As those skilled in the art will understand, other attaching means may be substituted for the means shown in the drawings. For example, the ends of the straps 58 could each carry a single snap fastener adapted to engage a mating snap fastener on the side of the primary mattress. In addition, fastening means other than snap fasteners could be employed. Examples include hook-and-eye type fasteners and adherent strips of material on the side cover 30 and the straps 58.

Referring to FIG. 6, the auxiliary mattress of the present invention preferably includes a plurality of transverse pockets 62. These pockets 62 are preferably spaced close to one another, and are designed to receive relatively rigid stiffening members such as the wood strips 64 shown in FIG. 6. For purposes of illustation, two of these wood strips 64 are shown only partially inserted into the pockets 62 in FIG. 6. Because the wood strips 64 may be individually removed, the auxiliary mattress 50 may be tailored to the requirements of an individual patient. That is, for example, if extra stiffness is required under a portion of a patients back, all of the wood strips 64 except for those which are underneath that portion of the patients back may be removed.

Obviously, many modifications and variations of the present invention as hereinbefore set forth will occur to those skilled in the art, and it is intended to cover in the appended claims all such modifications and variations as fall within the true spirit and scope of the invention.

I claim:

1. An articulated mattress comprising: a pair of resilient, generally rectangular mattress constructions aligned with one another in close spaced relationship; a unitary top cover; a unitary bottom cover; and a unitary side cover, said top and bottom covers joined to said side cover to completely enclose and closely fit said mattress constructions; an elongated strip of flexible material located between said mattress constructions, said strip extending the entire width of said mattress and joined to said top and bottom covers to provide a taut connection therebetween.

2. The articulated mattress as defined in claim 1 further including a plurality of handles mounted on said side cover.

3. The articulated mattress as defined in claim 2 wherein said handles are equidistant from said top and bottom covers.

4. An articulated hospital mattress having a removable auxiliary mattress comprising: a primary mattress comprising a pair of resilient, generally rectangular mattress constructions aligned with one another in close spaced relationship, a unitary top cover, a unitary bottom cover, and a unitary side cover, said top and bottom covers joined to said side cover to completely enclose and closely fit said mattress constructions, and an elongated strip of flexible material located between said mattress constructions, said strip extending the entire width of said primary mattress and joined to said top and bottom covers to provide a taut connection therebetween; and a resilient auxiliary mattress adapted for attachment on top of said primary mattress comprising a resilient mattress filler, a cover enclosing said ller, and a plurality of transverse pockets on the underside of said auxiliary mattress, said pockets adapted to receive relatively rigid stiiening members, and attaching means for attaching said auxiliary mattress to said primary mattress.

5. The hospital mattress and removable auxiliary mattress as defined in claim 4 wherein said primary mattress further includes a plurality of handles on said side cover, and wherein said attaching means comprise a plurality of straps attached to the side of said auxiliary mattress, said straps each having fastening means adapted to fasten said straps back upon themselves to form a loop, and said straps positioned so that they may be looped around said handles and fastened back upon themselves.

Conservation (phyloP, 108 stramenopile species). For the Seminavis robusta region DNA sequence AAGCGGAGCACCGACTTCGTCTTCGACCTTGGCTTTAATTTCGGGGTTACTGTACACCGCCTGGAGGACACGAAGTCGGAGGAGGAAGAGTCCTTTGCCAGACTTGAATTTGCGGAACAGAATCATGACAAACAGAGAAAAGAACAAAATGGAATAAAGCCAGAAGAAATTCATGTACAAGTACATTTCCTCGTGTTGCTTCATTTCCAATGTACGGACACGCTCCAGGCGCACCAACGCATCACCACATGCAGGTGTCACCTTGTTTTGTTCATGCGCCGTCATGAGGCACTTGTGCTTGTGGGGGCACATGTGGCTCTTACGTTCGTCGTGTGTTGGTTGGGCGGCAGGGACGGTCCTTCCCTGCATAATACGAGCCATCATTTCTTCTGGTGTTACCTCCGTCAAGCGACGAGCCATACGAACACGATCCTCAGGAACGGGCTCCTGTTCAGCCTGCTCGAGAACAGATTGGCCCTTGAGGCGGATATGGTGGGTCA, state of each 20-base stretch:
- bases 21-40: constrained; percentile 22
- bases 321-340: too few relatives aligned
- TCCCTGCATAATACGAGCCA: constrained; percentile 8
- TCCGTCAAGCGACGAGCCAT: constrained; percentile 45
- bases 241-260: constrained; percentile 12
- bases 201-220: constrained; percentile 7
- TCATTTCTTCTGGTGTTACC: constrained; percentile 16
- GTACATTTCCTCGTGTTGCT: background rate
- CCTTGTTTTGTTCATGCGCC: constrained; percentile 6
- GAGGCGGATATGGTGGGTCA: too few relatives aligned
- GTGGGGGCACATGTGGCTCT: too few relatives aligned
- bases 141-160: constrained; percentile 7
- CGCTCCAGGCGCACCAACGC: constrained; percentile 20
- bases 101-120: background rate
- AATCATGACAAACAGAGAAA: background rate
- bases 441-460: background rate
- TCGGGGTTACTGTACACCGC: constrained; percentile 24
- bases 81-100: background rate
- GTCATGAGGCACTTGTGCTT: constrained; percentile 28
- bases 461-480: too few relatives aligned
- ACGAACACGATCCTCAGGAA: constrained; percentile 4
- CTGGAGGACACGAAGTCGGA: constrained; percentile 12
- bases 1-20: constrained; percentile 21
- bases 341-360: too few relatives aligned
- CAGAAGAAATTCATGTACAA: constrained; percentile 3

6. The articulated mattress and removable cover as defined in claim 5 wherein said fastening means comprise a pair of mating snap fasteners on said straps.

References Cited UNITED STATES PATENTS CASMIR A. NUNBERG, Primary Examiner U.S. C1. X.R. 5-351

Patent Citations
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US2677834 *Jul 11, 1952May 11, 1954Moynihan Kathryn MCrib blanket
US2982977 *Oct 21, 1958May 9, 1961William F CasterMattress handles
US3110042 *Jan 15, 1962Nov 12, 1963Gen Tire & Rubber CoMattress
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Referenced by
Citing PatentFiling datePublication dateApplicantTitle
US4336621 *Feb 25, 1980Jun 29, 1982Schwartz Donald RDisposable orthopedic overmattress for articulated beds
US4365371 *Apr 18, 1980Dec 28, 1982Boussaroque Bertrand JMattresses with stiffeners
US4397053 *Sep 19, 1980Aug 9, 1983Matra AgFoam material body for a mattress, and element of furniture provided with same
US4476594 *Dec 6, 1982Oct 16, 1984Mcleod Arlis DCushion assembly
US4594743 *Jul 10, 1984Jun 17, 1986Siesta Corp.Air support bed
US4682378 *Feb 26, 1985Jul 28, 1987Auping B.V.Body support, such as a mattress
US4836884 *Feb 17, 1987Jun 6, 1989Telectronics N.V.Implantable materials
US5412821 *Nov 18, 1991May 9, 1995Span-America Medical Systems, Inc.Pressure relief support system for a mattress
US5513402 *Feb 17, 1994May 7, 1996Schwartz; JackMattress system
US5819349 *Apr 29, 1996Oct 13, 1998Schwartz; JackMattress
US5845351 *May 7, 1997Dec 8, 1998Ferno-Washington, Inc.Stretcher table assembly which is mounted over an ambulance stretcher
US6684436 *Apr 11, 2002Feb 3, 2004Doug LovelaceFolding mattress structure
US7752693 *Mar 20, 2007Jul 13, 2010Graco Children's Products Inc.Mattress structure for contained child play area
US7992240 *Sep 29, 2003Aug 9, 2011Dreamwell, Ltd.Mattress with pivoting member attached to adjustable bed frame
US8132277Apr 17, 2009Mar 13, 2012United Industry, LLCEmergency response treatment bed system
USRE32734 *Oct 16, 1986Aug 23, 1988 Reversible mattress
EP0699406A1Sep 1, 1995Mar 6, 1996Norma Boxmeer B.V.A combination of a mattress and a bed frame
WO1984002260A1 *Dec 6, 1983Jun 21, 1984Mcleod Arlis DelaneReversible mattress
WO2010089751A1 *Feb 9, 2010Aug 12, 2010Shahar HayunBed sheet clasps
Classifications
U.S. Classification5/691, 5/722, 5/728
International ClassificationA47C27/05, A47C27/045, A47C27/00
Cooperative ClassificationA47C27/0456, A47C27/001, A47C27/05, A47C27/16
European ClassificationA47C27/16, A47C27/05, A47C27/045B, A47C27/00B